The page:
Tuesday, May 17, 2005

Newsweek did it

Okay, if you haven't heard, Newsweek said that some soldiers in Guantanamo Bay fucked up the Quaran while trying to interrorgate prisoners. Then violence broke out in some parts of the middle east and some clerics said that they would order a holy war vs the US. Then Newsweek retracted the story, saying how their source retracted his statement and they are sorry for anyone being killed or injured in the furor. Then Scott McClellan blasts Newsweek for being irresposnsible for relying on an anonymous source and causing all this shit.

"A retraction is a good first step," McClellan said after Newsweek issued its statement. "This allegation was unsubstantiated and it was contrary to everything that we value and all that our military works to uphold. We encourage Newsweek to now work diligently to help undo what damage can be undone."

"People lost their lives. the image of the United States abroad has been damaged. It will take work to undo what can be undone," McClellan said.

People with a sense of irony are going nuts. Wait, the White House is blasting someone for running with an anonymous source? Durr... Ever hear of Curveball? The anonymous source who said Iraq had WMDs? Newsweek may have made a mistake (to me, a sudden retraction in the face of violence kinda seems like a retraction so we don't into a large fight), but for the White House to be calling them out takes some real balls.

Keith Olberman explains:

Whenever I hear Scott McClellan talking about ‘media credibility,’ I strain to remember who it was who admitted Jeff Gannon to the White House press room and called on him all those times.

Whenever I hear this White House talking about ‘doing to damage to our image abroad’ and how ‘people have lost lives,’ I strain to remember who it was who went traipsing into Iraq looking for WMD that will apparently turn up just after the Holy Grail will - and at what human cost.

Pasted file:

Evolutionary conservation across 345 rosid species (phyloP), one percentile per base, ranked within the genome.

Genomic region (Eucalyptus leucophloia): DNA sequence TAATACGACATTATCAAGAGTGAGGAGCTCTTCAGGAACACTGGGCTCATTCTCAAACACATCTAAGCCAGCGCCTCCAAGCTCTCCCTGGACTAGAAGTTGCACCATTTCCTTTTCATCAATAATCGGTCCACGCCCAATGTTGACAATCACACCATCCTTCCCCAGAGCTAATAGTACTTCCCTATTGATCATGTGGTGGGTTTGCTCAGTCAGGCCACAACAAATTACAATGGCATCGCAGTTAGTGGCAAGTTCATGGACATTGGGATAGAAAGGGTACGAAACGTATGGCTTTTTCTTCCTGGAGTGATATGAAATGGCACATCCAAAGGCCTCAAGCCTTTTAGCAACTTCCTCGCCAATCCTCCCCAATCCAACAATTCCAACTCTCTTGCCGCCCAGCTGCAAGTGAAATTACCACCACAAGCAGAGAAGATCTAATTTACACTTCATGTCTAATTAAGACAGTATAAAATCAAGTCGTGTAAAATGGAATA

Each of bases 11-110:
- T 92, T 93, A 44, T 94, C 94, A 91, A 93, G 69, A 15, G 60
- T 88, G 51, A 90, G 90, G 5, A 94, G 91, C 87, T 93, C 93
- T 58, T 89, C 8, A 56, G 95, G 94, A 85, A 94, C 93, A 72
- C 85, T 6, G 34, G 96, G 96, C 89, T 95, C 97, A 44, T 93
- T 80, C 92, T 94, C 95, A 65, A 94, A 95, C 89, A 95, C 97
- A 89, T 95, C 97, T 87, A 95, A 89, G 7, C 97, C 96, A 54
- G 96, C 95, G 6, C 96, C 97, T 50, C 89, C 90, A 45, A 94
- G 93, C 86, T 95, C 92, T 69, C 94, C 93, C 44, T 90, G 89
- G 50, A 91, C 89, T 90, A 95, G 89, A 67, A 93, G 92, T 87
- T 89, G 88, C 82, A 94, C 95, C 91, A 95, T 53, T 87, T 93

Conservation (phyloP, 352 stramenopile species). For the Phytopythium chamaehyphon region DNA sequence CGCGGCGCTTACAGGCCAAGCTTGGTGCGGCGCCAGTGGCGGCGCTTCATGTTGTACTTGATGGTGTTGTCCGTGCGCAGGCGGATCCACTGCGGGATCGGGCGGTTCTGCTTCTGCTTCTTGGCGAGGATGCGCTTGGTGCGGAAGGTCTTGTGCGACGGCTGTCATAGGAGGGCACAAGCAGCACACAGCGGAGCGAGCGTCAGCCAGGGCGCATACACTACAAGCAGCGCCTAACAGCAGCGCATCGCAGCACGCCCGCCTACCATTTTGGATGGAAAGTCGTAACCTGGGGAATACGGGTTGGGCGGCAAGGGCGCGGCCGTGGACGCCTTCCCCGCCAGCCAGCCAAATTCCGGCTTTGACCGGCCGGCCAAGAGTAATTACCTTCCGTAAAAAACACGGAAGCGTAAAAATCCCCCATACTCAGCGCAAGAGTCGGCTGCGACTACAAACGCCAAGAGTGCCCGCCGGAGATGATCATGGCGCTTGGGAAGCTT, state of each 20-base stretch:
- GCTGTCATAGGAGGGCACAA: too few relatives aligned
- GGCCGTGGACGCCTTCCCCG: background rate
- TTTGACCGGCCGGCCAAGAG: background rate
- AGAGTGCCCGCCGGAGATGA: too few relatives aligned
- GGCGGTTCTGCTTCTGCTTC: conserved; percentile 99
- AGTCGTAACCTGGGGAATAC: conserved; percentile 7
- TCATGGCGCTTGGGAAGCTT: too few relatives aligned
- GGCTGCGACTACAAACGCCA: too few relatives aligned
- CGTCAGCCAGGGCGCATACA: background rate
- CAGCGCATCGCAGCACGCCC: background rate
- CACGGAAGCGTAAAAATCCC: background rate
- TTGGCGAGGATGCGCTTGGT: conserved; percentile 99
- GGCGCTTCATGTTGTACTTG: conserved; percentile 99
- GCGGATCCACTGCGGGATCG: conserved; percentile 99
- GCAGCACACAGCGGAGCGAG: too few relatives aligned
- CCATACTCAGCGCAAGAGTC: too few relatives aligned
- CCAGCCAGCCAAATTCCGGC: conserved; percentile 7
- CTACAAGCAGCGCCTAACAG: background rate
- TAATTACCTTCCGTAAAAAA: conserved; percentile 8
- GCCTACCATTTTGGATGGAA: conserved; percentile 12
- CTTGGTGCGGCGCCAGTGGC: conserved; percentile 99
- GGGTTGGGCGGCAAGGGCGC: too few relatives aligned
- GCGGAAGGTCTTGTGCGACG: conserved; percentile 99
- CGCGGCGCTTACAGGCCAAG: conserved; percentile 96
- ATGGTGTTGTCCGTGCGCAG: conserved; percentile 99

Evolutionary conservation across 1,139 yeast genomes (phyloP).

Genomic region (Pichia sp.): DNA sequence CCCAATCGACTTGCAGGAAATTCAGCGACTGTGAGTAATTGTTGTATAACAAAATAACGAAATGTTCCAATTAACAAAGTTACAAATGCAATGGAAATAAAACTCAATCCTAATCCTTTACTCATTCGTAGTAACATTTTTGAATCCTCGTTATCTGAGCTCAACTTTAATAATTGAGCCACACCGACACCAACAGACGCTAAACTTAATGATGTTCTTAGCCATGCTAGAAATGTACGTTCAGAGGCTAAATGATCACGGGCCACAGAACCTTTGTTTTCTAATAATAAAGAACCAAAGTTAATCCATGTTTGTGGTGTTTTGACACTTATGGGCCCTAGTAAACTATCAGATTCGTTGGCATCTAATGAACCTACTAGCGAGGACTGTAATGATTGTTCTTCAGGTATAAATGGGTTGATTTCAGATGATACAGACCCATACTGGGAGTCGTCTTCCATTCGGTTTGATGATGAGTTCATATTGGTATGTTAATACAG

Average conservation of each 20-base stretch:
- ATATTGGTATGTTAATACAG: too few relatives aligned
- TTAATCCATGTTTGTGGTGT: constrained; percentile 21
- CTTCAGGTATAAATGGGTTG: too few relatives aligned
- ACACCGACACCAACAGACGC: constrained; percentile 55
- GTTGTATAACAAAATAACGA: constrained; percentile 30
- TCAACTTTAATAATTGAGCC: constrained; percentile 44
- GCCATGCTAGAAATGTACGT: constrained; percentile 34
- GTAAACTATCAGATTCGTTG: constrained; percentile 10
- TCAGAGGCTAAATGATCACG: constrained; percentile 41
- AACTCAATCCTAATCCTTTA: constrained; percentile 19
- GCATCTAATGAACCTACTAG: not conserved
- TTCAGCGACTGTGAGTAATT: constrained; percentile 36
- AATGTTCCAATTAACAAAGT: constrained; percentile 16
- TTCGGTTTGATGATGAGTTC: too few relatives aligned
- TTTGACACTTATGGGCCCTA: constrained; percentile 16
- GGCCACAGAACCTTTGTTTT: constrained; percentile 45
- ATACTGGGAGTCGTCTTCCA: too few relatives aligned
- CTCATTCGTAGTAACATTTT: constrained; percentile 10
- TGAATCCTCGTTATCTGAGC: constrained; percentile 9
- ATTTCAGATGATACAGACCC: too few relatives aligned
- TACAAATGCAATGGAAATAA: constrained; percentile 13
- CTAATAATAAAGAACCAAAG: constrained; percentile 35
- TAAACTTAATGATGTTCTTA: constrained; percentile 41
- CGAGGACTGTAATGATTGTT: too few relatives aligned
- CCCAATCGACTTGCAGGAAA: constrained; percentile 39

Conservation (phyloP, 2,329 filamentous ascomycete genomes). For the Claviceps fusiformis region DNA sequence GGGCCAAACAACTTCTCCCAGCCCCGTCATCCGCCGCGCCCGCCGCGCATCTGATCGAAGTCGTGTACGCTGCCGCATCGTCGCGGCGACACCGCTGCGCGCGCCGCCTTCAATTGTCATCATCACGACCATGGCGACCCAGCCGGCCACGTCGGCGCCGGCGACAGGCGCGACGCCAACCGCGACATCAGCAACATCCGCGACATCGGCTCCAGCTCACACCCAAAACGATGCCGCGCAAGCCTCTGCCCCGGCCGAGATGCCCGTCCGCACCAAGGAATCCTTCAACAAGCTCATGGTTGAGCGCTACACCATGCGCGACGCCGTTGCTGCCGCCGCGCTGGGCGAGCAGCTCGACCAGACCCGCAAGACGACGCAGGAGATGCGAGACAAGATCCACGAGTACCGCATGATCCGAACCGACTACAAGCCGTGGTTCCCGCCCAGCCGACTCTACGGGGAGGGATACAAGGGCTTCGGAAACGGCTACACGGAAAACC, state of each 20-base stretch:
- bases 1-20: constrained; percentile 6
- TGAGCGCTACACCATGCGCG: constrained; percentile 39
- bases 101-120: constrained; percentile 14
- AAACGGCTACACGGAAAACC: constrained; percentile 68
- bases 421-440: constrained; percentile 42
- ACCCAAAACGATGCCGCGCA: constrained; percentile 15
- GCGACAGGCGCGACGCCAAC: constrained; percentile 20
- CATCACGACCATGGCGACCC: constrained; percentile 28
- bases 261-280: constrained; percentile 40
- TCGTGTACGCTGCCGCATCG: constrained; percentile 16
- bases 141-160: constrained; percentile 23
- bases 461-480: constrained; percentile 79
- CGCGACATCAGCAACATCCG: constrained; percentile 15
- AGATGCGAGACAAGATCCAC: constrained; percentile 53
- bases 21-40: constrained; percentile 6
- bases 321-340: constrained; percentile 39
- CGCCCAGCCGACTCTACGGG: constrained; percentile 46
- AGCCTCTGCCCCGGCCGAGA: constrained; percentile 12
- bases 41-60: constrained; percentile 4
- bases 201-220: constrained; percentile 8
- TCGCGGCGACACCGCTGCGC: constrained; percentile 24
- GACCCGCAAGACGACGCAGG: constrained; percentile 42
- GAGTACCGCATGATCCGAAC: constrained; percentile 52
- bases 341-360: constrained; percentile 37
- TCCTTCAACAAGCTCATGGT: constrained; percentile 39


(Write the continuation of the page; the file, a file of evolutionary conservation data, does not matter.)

Of course, everybody in the prosecution of the so-called ‘war on terror’ has done something dumb, dating back to the President’s worst-possible-word-selection (“crusade”) on September 16, 2001.
Firstly, the principal reporter on the Gitmo story was Michael Isikoff - “Spikey” in a different lifetime; Linda Tripp’s favorite journalist, and one of the ten people most responsible (intentionally or otherwise) for the impeachment of Bill Clinton. Spikey isn’t just a hero to the Right - the Right owes him.
Also, Olberman points out that:
Last Thursday, General Richard Myers, the Chairman of the Joint Chiefs of Staff, and Donald Rumsfeld’s go-to guy whenever the situation calls for the kind of gravitas the Secretary himself can’t supply, told reporters at the Pentagon that rioting in Afghanistan was related more to the on-going political reconciliation process there, than it was to a controversial note buried in the pages of Newsweek claiming that the government was investigating whether or not some nitwit interrogator at Gitmo really had desecrated a Muslim holy book.

and finally
Ultimately, though, the administration may have effected its biggest mistake over this saga, in making the Chairman of the Joint Chiefs look like a liar or naïf, just to draw a little blood out of Newsweek’s hide.

I couldn't say it any better.

[Update] Should Newsweek had published the report? Maybe. If they really had a solid source, but he backed off after the aftermath... I don't know. They weren't reporting anything new, this was two years ago. The clerics should take responsiblity for this also, just because some jerkoff might have put a Quaran in a toilet doesn't mean you start a holy war. There were other reports (NY Times) that prisoners complained of people messing with the Quaran, so the people in Guantanamo Bay have some resposiblity also. I'm not trying to excuse what Newsweek did, but for the White House to be lecturing on responsibility.... ugh....

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